Recently, I have restructured my Singapore Savings Bonds (SSB) portfolio by divesting two tranches of SSB which were bought with cash at 2.57% and 2.63%. The funds, consolidated with the proceeds from the sale of my previous house, were then parked in several fixed deposit accounts with an average interest rate of 3.75%.
Separately, I have also bought Singapore Savings Bonds (SSB) at interest rate of 3.07% using my Supplementary Retirement Scheme (SRS). I had wanted to purchase Mapletree Logistics Trust (MLT) using the SRS funds but decided not to after observing the declining unit price for the past one year.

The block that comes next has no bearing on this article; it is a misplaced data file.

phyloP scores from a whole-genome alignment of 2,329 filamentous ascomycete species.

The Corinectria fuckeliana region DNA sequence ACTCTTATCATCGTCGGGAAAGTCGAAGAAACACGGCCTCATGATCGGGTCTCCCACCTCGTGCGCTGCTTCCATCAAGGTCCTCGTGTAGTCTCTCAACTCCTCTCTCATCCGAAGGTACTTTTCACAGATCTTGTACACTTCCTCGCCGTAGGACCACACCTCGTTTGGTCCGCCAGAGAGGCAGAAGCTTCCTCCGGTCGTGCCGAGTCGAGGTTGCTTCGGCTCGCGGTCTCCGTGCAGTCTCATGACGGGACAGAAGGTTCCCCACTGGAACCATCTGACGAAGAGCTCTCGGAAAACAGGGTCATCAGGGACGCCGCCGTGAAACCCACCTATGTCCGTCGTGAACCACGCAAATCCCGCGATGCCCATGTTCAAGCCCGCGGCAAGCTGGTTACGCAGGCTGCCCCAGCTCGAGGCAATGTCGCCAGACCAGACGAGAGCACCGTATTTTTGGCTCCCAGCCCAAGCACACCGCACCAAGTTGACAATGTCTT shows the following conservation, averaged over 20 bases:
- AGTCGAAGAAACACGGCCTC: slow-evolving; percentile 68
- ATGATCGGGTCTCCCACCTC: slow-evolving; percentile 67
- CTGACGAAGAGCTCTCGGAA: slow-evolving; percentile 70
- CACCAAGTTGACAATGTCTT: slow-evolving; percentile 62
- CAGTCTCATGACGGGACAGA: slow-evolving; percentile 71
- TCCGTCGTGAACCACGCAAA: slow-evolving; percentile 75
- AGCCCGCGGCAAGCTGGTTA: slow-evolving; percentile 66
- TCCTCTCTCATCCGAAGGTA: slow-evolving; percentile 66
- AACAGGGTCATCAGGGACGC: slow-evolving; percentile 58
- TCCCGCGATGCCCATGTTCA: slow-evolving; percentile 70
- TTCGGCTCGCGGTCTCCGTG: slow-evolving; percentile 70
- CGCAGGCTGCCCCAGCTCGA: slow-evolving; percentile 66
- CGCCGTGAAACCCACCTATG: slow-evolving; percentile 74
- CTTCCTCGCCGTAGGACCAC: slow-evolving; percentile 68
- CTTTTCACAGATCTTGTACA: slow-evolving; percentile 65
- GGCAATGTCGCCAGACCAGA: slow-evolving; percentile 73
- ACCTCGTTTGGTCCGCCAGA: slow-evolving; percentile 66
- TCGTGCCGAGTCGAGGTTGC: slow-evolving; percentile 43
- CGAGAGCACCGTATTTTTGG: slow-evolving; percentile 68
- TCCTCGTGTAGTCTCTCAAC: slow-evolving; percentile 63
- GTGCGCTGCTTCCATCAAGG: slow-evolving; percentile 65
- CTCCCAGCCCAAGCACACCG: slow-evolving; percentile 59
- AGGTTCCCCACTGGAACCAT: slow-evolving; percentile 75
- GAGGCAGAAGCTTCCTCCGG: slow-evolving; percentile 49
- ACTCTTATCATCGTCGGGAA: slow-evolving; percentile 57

Admittedly, I was late to the game as both the fixed interest rates and Singapore Savings Bonds (SSB) had started to decline in recent months. Previously, the inertia to restructure my Singapore Savings Bonds (SSB) was because I was expecting the rates to keep rising against the backdrop of the US Federal interest rate hikes. Henceforth, I was caught by surprise that the 10-year SGS yield declined so drastically since March 2023 (Singapore Savings Bonds (SSB) interest rates are based on the average SGS yields the month before).
Apparently, the market is expecting that the US Federal interest rate hike on 4 May 2023 to be the final one as the financial market is in jitters following the swift collapses of four US regional banks and the demise of Credit Suisse Bank.Read more